As the events in Sochi start to become memories, athletes and spectators will gather one final time to celebrate the Winter Games at Fisht Olympic Stadium on Sunday. But with a sensitive political climate in the region, there are also sub-plots outside of athletics to watch for at the closing ceremony. Here’s what to expect:
When and where to watch
The ceremony will be held at 8 p.m. local time, 11 a.m. ET, in the same stadium where the opening ceremony was held. Hockey fans will still be buzzing from the men’s gold-medal game, slated to begin four hours earlier. The ceremony will be broadcast live on CBC.
Who will bear the flag?
For Canada, cases have been made for speed skater Gilmore Junio (whose offer to let teammate Denny Morrison skate in the final in his place was met with accolades when Morrison won silver), gold-medal curling skip Jennifer Jones and bobsleigh gold-medalist Kaillie Humphries. More candidates could emerge over the final weekend of action.
The American flag will be carried by four-time Olympian Julie Chu, who earned a silver medal with the U.S. women’s hockey team.
Russia will try to dazzle with more cultural performances, but South Korea will take a leading role in the ceremony as the next Winter Games host. “World-famous soprano Jo Sumi, jazz vocalist Na Yoon Sun, musician Lee Seung Chul and pianist Yang Bang Eon will sing together at the closing ceremony of [the] Sochi Winter Olympic Games,” Yahoo! Singapore reports. It’s at this time that the Olympic flag will be passed on to Pyeongchang’s organizing committee, in charge of the 2018 Games.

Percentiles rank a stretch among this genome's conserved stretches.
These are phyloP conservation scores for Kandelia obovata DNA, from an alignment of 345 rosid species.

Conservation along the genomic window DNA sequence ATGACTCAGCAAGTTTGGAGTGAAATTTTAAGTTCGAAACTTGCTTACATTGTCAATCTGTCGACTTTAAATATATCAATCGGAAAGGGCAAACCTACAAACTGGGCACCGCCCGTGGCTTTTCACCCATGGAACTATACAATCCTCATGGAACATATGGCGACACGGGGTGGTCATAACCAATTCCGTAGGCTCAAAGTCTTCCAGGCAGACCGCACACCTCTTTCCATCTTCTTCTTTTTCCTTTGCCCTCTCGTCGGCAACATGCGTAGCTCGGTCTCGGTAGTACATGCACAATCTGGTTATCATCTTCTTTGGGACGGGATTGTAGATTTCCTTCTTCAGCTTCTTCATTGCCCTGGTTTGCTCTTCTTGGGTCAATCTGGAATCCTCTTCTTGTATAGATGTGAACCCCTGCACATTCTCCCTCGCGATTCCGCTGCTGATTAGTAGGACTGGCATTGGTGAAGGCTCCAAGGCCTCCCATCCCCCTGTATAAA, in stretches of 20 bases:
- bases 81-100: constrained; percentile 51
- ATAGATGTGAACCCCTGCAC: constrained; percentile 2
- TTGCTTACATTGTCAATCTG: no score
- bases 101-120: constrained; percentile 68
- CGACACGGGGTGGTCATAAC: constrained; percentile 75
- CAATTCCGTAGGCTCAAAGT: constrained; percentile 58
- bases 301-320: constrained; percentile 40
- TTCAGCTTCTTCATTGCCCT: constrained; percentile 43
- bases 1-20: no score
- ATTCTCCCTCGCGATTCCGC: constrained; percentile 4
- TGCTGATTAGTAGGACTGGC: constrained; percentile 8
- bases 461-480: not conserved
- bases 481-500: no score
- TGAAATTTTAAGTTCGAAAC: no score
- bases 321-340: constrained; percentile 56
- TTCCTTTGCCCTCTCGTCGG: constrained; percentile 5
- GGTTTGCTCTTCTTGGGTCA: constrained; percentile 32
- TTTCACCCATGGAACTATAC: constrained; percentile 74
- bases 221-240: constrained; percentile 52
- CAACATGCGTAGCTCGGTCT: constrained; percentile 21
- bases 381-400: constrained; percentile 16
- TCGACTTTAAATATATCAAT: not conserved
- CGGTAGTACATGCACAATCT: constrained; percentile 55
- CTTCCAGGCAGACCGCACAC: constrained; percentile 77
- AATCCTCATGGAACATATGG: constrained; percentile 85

At the opening, Russian President Vladimir Putin’s only words were “I hereby declare open the Games of the Olympiad.” Will he say more at the closing?
The most highly scrutinized speech will be that of the IOC President and the words he uses to describe the games.
- London 2012 was called “happy and glorious” with organizers doing a “superb job.”
- Vancouver 2010 was called “excellent and very friendly”
- Beijing 2008 was “truly exceptional”
- Turin 2006 was “magnificent”
- Athens 2004 was “unforgettable, dream games”
- Salt Lake 2002 was “flawless”
- Before 2002, the games were always called “best ever.”
The gay Games
The United States will send a delegation for the ceremony that includes gay athletes Billie Jean King, Brian Boitano and Caitlin Cahow, at a time when Russia’s anti-gay-propaganda laws have been met with opposition around the world.
Security and politics
- Russia is on heightened alert over possible terrorist threats. The date of the ceremony falls on some important anniversaries in Soviet history. According to the Long Island Press, the date of : the establishment of the Soviet army in 1918, and dictator Joseph Stalin’s order to carry out Operation Lentil in 1944. This operation forced the relocation of 500,000 Chechens to Siberia, where thousands of them died. A Putin-ordered security force of 100,000 military, secret police and other police are watching over Sochi, determined to stamp out violence from those who may wish to use the anniversary to make a point.
- The shadow of political unrest in neighbouring Ukraine has been cast over Sochi’s Olympics since the beginning, but with loss of life getting worse some Ukrainian athletes have abandoned the Games in protest. Could there be another show of solidarity during the closing ceremony?